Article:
Category: Rehearsal Technique


This is one of my favorite times of the year. Groups are all having their end of the fall semester type concerts, releasing new albums, and posting new YouTube videos from said concerts. I find out what songs have become the ones everybody is covering this year, what songs I think groups missed out on, and all of the best and worst arrangements. Looks like Shark in the Water could be a winner this semester.

Either way, in watching hundreds of YouTube videos I see and hear different styles of performance. Today I’m going to talk about finding the meaning in a song. It seems obvious that if a song has sad lyrics that you would sing that emotion into it, or alternatively, joyful lyrics that you lead would fill the song with joy. However, I know far too well that when a group gets caught up in learning a new song or trying to finish many songs for a final concert, that this gets forgotten.

Talking about the meaning of a song doesn’t have to take an hour out of rehearsal time. Sometimes you just need five minutes to talk to your full group about the individual meaning of a song. It’ll help to remind them that they swell on a “no” syllable because that’s when the lead is recounting how her lover has left her or how she doesn’t need his help anymore. Both have a different dramatic feel that can be felt in the cry of the backing vocals.

I have two examples from songs Harmonic is doing this semester. First, a classic, Sweet Caroline by Neil Diamond. In my arrangement of the song, several parts sing the “ba ba ba” (you know what I’m talking about) in the chorus. When we first sang it, the girls were perfectly in tune and one pitch and really really boring sounding. That’s a fun part that everybody knows and audience members are going to sing along with. I simply told them to have fun first, sing second. See the result:

Another song we’re singing this semester is Whataya Want from Me by Adam Lambert. My assistant director, Jessica Luckett, has the solo for this one. One day she walked into rehearsal about to break down into tears because she had a long day. Jess is involved in no fewer than 8 student organizations on campus, most of them in a leadership capacity. Here feeling after the day was that she was doing everything she could and people just weren’t appreciating her enough. She was literally asking, “What do you want from me?” Let’s just say that when she sang the song that night in rehearsal, it had a more real feel to it than the original.

Sometimes the fix is as simple as taking how you’re feeling at the moment and plugging it into the song. Sometimes it takes a full group discussion about what the verse actually means and what the main character is feeling. Either way, finding the meaning in the song you sing will help to draw out the full emotion of the song and engage your audience.

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This week we’re going to talk about some different rehearsal techniques that my group, Harmonic Uprising, has been trying out. From time to time we’ll talk about different things that have been effective, some that haven’t, and figure out new ways to grow as a group. This week we talk about Singing in the Dark.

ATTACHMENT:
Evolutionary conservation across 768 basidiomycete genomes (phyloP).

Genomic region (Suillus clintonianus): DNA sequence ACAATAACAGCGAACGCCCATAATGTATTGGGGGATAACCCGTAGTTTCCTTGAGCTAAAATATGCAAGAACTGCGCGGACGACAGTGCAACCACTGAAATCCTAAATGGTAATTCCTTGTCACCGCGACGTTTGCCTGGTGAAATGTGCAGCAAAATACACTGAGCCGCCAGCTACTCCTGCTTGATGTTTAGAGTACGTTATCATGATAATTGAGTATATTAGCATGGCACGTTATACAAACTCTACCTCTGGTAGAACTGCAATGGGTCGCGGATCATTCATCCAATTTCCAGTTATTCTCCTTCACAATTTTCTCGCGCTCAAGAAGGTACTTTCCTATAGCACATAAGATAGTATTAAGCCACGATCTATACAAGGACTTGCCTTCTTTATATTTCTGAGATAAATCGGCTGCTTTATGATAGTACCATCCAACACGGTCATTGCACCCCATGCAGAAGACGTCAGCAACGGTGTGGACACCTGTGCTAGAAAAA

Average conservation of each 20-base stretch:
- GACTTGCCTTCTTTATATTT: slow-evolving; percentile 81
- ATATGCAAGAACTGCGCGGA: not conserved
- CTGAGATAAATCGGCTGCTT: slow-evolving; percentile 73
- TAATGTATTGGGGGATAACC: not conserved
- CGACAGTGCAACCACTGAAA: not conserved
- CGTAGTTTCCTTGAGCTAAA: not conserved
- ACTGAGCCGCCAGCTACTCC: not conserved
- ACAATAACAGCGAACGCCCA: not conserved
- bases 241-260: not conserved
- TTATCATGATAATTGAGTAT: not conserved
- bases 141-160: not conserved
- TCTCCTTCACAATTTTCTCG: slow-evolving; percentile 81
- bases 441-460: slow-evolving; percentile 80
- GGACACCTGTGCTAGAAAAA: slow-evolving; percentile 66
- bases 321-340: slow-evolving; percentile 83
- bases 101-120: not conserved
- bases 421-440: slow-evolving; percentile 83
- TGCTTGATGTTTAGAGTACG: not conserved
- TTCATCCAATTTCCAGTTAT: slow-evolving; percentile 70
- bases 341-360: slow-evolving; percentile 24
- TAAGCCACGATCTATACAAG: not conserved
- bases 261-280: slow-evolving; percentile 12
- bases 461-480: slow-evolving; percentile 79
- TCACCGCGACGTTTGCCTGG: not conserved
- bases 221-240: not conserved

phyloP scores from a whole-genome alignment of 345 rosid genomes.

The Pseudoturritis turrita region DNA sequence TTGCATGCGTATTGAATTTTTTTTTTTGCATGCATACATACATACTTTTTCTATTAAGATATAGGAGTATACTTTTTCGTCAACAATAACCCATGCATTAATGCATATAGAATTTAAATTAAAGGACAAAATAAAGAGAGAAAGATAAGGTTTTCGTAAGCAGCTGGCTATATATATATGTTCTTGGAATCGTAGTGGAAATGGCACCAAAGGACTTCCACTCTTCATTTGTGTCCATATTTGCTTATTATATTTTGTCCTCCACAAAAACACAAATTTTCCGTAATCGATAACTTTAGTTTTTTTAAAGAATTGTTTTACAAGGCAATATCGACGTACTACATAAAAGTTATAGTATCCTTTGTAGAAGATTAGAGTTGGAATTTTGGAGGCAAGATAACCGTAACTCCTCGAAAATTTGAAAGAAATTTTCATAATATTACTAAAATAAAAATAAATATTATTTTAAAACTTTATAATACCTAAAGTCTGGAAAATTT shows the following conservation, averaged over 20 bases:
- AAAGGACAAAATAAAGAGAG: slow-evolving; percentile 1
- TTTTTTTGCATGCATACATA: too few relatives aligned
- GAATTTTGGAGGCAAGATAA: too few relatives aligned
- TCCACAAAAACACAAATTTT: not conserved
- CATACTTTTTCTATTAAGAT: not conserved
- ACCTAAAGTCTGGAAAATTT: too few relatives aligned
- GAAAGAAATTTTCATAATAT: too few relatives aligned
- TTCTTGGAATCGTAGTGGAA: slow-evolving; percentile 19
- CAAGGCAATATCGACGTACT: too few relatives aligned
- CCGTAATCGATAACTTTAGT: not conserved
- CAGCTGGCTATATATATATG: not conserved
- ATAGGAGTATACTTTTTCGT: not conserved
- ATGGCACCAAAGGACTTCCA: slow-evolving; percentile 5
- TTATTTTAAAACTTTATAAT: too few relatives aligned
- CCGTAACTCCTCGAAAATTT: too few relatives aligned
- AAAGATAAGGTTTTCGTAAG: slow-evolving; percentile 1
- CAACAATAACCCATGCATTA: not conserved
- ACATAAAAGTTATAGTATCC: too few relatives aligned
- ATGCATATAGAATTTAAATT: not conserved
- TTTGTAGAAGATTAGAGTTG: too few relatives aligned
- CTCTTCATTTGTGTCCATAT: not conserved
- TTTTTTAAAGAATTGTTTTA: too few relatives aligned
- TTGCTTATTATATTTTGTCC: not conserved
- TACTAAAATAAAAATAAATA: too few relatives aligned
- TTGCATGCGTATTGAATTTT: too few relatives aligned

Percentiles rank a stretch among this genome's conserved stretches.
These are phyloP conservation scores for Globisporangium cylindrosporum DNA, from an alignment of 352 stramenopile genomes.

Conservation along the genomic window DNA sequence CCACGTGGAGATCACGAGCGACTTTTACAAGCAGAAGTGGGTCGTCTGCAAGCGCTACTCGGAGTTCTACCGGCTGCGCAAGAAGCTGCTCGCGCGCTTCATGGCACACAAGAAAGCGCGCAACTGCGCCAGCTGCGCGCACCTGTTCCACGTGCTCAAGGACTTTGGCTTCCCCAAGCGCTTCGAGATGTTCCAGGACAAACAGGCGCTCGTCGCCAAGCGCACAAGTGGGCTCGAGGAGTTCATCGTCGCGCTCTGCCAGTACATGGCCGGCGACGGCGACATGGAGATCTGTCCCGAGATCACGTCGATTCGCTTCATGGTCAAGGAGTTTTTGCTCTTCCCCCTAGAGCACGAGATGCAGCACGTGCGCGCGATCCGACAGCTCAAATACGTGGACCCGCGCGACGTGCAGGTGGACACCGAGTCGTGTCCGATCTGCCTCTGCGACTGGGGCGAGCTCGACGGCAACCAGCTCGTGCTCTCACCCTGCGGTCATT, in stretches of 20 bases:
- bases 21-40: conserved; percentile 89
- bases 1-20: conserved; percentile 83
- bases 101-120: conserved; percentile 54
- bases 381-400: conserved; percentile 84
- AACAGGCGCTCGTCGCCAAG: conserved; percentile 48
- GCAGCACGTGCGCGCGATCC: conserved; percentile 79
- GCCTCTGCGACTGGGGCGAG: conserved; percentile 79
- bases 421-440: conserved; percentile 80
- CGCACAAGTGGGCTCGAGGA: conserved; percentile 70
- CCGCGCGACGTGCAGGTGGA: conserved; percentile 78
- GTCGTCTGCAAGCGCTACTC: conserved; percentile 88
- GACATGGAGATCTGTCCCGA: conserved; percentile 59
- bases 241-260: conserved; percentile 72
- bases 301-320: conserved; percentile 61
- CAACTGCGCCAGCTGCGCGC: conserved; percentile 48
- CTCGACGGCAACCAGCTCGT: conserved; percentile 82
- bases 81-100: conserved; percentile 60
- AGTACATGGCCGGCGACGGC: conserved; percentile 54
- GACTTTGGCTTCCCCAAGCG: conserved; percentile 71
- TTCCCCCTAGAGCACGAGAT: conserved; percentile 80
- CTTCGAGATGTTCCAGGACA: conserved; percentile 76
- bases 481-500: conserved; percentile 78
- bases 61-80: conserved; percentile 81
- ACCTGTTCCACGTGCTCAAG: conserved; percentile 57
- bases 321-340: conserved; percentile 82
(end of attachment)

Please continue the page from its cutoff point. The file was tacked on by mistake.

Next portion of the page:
Stephen Harrison is an alum of Washington University is St. Louis’ After Dark, and the author of the online serial novel AcaPolitics. I started reading the work about a month ago and instantly became hooked. Maybe I’ll write a review on it at a later date, but for now here’s where I’m going. In Chapter 12, entitled “Songbuilding,” Harrison describes a rehearsal of the fictional co-ed group “The Chorderoys.” It’s a pretty standard rehearsal until their director decides the group isn’t meshing and makes a somewhat unorthodox move — he turns off the lights and has the group sing in the dark.

In one of our rehearsals this week, we were struggling with some of the syncopation on an arrangement of King of Anything by Sara Bareilles. (This song will undoubtedly be covered hundreds of times in the coming year.) As you may be aware, the song is driven by a piano line that contains many jumps which make it essentially impossible for a single voice to sing. In order to combat this I split up the parts to have different section take different sequences within the overall piano part. Easily arranged, less easily sung. We had the song mostly memorized, but it was still sounding muddy so I decided to try out the approach I had read about in Harrison’s novel a couple weeks prior.

I gathered the group in a circle, and then walked across the room and turned out the lights. As college kids do, they immediately reacted to the darkness with noise but when they settled down I gave the pitch and counted off a relaxed 1-2-3-4. I wish I had before and after recordings so that you all could hear the remarkable difference it made not being able to see the other members. It was the cleanest and most crisp we’ve ever performed it and subsequent run-throughs with the lights on followed suit as the group now understood that they need to listen to, not watch, the other parts.

This technique may be standard for some of you and completely unheard of for others, but it worked extremely well for Harmonic Uprising. I encourage every group to try this out, especially on songs where you struggle to sync up.